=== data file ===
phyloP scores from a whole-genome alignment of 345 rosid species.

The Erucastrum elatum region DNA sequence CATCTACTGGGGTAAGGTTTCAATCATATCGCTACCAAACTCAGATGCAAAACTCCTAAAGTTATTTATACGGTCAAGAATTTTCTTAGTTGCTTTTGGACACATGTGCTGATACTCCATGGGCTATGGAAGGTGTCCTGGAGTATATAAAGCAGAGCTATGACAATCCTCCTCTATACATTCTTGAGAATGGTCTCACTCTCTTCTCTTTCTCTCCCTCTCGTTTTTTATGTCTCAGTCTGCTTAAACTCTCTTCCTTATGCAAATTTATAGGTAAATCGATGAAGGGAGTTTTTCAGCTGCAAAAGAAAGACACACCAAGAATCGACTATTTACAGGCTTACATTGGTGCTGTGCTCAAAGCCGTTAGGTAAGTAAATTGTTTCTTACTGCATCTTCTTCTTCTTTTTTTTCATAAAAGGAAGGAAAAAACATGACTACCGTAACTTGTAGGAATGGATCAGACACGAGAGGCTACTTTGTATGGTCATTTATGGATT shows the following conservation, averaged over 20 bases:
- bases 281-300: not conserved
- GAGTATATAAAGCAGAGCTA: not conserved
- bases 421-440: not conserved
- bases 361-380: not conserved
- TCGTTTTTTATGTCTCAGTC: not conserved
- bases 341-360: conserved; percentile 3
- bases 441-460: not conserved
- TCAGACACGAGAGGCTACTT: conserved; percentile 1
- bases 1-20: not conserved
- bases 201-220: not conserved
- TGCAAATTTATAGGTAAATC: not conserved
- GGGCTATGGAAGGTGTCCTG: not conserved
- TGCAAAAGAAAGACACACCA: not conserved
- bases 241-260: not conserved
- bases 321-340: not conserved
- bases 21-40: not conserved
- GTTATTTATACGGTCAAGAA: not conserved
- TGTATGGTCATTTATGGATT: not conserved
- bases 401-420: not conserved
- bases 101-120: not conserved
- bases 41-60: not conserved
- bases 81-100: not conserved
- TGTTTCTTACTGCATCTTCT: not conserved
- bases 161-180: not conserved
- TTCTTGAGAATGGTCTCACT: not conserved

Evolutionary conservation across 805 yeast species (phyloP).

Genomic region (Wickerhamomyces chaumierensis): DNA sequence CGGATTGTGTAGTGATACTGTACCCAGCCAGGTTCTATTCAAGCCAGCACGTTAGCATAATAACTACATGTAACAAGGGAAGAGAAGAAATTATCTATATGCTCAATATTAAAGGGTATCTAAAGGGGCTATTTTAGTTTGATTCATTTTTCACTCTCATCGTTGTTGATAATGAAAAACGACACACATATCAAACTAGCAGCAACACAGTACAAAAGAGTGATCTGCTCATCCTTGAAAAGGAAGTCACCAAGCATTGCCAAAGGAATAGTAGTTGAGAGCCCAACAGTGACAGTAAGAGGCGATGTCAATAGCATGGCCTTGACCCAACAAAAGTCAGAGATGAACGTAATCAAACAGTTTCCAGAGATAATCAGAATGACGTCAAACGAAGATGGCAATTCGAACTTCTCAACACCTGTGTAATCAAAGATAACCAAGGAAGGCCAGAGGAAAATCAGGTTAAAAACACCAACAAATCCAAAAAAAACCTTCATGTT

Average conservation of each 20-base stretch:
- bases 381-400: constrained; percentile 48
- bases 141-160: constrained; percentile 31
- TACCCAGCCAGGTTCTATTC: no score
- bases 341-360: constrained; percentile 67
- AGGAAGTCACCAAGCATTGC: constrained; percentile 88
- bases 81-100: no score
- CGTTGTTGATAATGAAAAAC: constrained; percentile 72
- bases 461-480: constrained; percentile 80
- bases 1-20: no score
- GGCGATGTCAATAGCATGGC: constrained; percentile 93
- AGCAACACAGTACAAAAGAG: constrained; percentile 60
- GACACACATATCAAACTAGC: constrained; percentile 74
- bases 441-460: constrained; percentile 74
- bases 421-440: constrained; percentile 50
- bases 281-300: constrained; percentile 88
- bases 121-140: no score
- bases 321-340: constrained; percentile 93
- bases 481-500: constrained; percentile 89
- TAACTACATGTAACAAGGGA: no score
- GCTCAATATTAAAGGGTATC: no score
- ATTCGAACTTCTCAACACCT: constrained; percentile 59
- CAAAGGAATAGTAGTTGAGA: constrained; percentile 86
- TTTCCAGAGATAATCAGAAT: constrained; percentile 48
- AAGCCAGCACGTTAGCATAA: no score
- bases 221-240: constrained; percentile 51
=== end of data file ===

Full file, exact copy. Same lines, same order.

phyloP scores from a whole-genome alignment of 345 rosid species.

The Erucastrum elatum region DNA sequence CATCTACTGGGGTAAGGTTTCAATCATATCGCTACCAAACTCAGATGCAAAACTCCTAAAGTTATTTATACGGTCAAGAATTTTCTTAGTTGCTTTTGGACACATGTGCTGATACTCCATGGGCTATGGAAGGTGTCCTGGAGTATATAAAGCAGAGCTATGACAATCCTCCTCTATACATTCTTGAGAATGGTCTCACTCTCTTCTCTTTCTCTCCCTCTCGTTTTTTATGTCTCAGTCTGCTTAAACTCTCTTCCTTATGCAAATTTATAGGTAAATCGATGAAGGGAGTTTTTCAGCTGCAAAAGAAAGACACACCAAGAATCGACTATTTACAGGCTTACATTGGTGCTGTGCTCAAAGCCGTTAGGTAAGTAAATTGTTTCTTACTGCATCTTCTTCTTCTTTTTTTTCATAAAAGGAAGGAAAAAACATGACTACCGTAACTTGTAGGAATGGATCAGACACGAGAGGCTACTTTGTATGGTCATTTATGGATT shows the following conservation, averaged over 20 bases:
- bases 281-300: not conserved
- GAGTATATAAAGCAGAGCTA: not conserved
- bases 421-440: not conserved
- bases 361-380: not conserved
- TCGTTTTTTATGTCTCAGTC: not conserved
- bases 341-360: conserved; percentile 3
- bases 441-460: not conserved
- TCAGACACGAGAGGCTACTT: conserved; percentile 1
- bases 1-20: not conserved
- bases 201-220: not conserved
- TGCAAATTTATAGGTAAATC: not conserved
- GGGCTATGGAAGGTGTCCTG: not conserved
- TGCAAAAGAAAGACACACCA: not conserved
- bases 241-260: not conserved
- bases 321-340: not conserved
- bases 21-40: not conserved
- GTTATTTATACGGTCAAGAA: not conserved
- TGTATGGTCATTTATGGATT: not conserved
- bases 401-420: not conserved
- bases 101-120: not conserved
- bases 41-60: not conserved
- bases 81-100: not conserved
- TGTTTCTTACTGCATCTTCT: not conserved
- bases 161-180: not conserved
- TTCTTGAGAATGGTCTCACT: not conserved

Evolutionary conservation across 805 yeast species (phyloP).

Genomic region (Wickerhamomyces chaumierensis): DNA sequence CGGATTGTGTAGTGATACTGTACCCAGCCAGGTTCTATTCAAGCCAGCACGTTAGCATAATAACTACATGTAACAAGGGAAGAGAAGAAATTATCTATATGCTCAATATTAAAGGGTATCTAAAGGGGCTATTTTAGTTTGATTCATTTTTCACTCTCATCGTTGTTGATAATGAAAAACGACACACATATCAAACTAGCAGCAACACAGTACAAAAGAGTGATCTGCTCATCCTTGAAAAGGAAGTCACCAAGCATTGCCAAAGGAATAGTAGTTGAGAGCCCAACAGTGACAGTAAGAGGCGATGTCAATAGCATGGCCTTGACCCAACAAAAGTCAGAGATGAACGTAATCAAACAGTTTCCAGAGATAATCAGAATGACGTCAAACGAAGATGGCAATTCGAACTTCTCAACACCTGTGTAATCAAAGATAACCAAGGAAGGCCAGAGGAAAATCAGGTTAAAAACACCAACAAATCCAAAAAAAACCTTCATGTT

Average conservation of each 20-base stretch:
- bases 381-400: constrained; percentile 48
- bases 141-160: constrained; percentile 31
- TACCCAGCCAGGTTCTATTC: no score
- bases 341-360: constrained; percentile 67
- AGGAAGTCACCAAGCATTGC: constrained; percentile 88
- bases 81-100: no score
- CGTTGTTGATAATGAAAAAC: constrained; percentile 72
- bases 461-480: constrained; percentile 80
- bases 1-20: no score
- GGCGATGTCAATAGCATGGC: constrained; percentile 93
- AGCAACACAGTACAAAAGAG: constrained; percentile 60
- GACACACATATCAAACTAGC: constrained; percentile 74
- bases 441-460: constrained; percentile 74
- bases 421-440: constrained; percentile 50
- bases 281-300: constrained; percentile 88
- bases 121-140: no score
- bases 321-340: constrained; percentile 93
- bases 481-500: constrained; percentile 89
- TAACTACATGTAACAAGGGA: no score
- GCTCAATATTAAAGGGTATC: no score
- ATTCGAACTTCTCAACACCT: constrained; percentile 59
- CAAAGGAATAGTAGTTGAGA: constrained; percentile 86
- TTTCCAGAGATAATCAGAAT: constrained; percentile 48
- AAGCCAGCACGTTAGCATAA: no score
- bases 221-240: constrained; percentile 51